Kristen says that co-lving is not for everyone, but even if you're not the ' coliving type' it can still be considered an ideal temporary solution for anyone who is moving to a new city and doesn't know anyone there. Why? You are integrated with an immediate community of like-minded people, can easily connect with local surroundings and all furnishings are often included - making the transition very easy. 

Cohousing and coliving are often used interchangeably. Kristen simplifies the difference by explaining that cohousing includes multiple households that are living in separate dwellings but are sharing common resources (like a garden, barbeque or tool shed). In coliving spaces, many residents are often singles or partners who - other than their bedroom - share common spaces that are necessary on a daily basis (like a kitchen or living room) under one roof. Coliving is the next level of cohousing.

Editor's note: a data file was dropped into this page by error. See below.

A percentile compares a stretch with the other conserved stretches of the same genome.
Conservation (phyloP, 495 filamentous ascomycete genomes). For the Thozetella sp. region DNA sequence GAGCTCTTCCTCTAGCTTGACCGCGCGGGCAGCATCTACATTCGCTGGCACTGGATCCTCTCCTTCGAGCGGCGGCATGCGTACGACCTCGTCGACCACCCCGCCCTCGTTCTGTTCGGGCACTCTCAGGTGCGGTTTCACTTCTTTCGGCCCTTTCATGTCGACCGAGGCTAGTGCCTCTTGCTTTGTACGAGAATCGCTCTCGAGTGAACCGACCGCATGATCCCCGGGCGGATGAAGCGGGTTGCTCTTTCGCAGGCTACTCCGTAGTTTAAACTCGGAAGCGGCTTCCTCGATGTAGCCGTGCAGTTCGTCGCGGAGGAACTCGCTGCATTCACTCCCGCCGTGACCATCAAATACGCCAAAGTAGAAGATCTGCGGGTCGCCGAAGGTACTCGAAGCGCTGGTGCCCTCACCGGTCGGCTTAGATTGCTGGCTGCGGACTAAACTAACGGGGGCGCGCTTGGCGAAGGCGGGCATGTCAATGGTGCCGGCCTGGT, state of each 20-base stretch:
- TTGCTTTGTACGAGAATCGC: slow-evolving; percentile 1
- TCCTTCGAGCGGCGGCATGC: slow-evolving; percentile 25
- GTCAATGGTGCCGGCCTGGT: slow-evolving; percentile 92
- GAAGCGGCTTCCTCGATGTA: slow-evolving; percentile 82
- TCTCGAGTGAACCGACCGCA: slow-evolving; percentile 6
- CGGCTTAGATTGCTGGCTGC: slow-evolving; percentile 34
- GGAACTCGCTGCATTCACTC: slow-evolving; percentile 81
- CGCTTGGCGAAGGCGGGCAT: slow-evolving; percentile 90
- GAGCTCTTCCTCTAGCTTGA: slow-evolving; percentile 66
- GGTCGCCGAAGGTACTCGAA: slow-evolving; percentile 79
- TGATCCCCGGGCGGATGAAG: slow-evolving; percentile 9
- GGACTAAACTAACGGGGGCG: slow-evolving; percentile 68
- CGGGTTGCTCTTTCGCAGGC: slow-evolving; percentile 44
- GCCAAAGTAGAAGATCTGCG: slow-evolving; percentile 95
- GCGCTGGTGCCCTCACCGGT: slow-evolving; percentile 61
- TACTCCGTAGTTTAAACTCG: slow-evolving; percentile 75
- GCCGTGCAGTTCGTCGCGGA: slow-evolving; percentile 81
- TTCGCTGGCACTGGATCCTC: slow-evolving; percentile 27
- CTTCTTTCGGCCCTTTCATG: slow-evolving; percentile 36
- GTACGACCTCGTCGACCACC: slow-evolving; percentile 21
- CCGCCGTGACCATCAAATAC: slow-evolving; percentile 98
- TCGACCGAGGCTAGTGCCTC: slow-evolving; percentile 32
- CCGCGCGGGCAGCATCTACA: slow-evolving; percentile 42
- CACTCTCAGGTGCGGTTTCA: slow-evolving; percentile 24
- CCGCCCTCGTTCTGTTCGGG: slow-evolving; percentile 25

Coliving addresses many societal challenges, including loneliness, shortage of space and housing in cities, etc. It supports a positive form of shared living lifestyle that can benefit individuals, communities, neighbourhoods, cities and beyond. Kristen sees a lot of potential on the design side of coliving and challenges designers to think about how coliving spaces can be designed for interaction and connection with others, while also offering the option to retreat or disconnect from others if they prefer. Coliving spaces are a great playground for experimenting with designs for human interactions and shifting the boundaries between private and public spaces.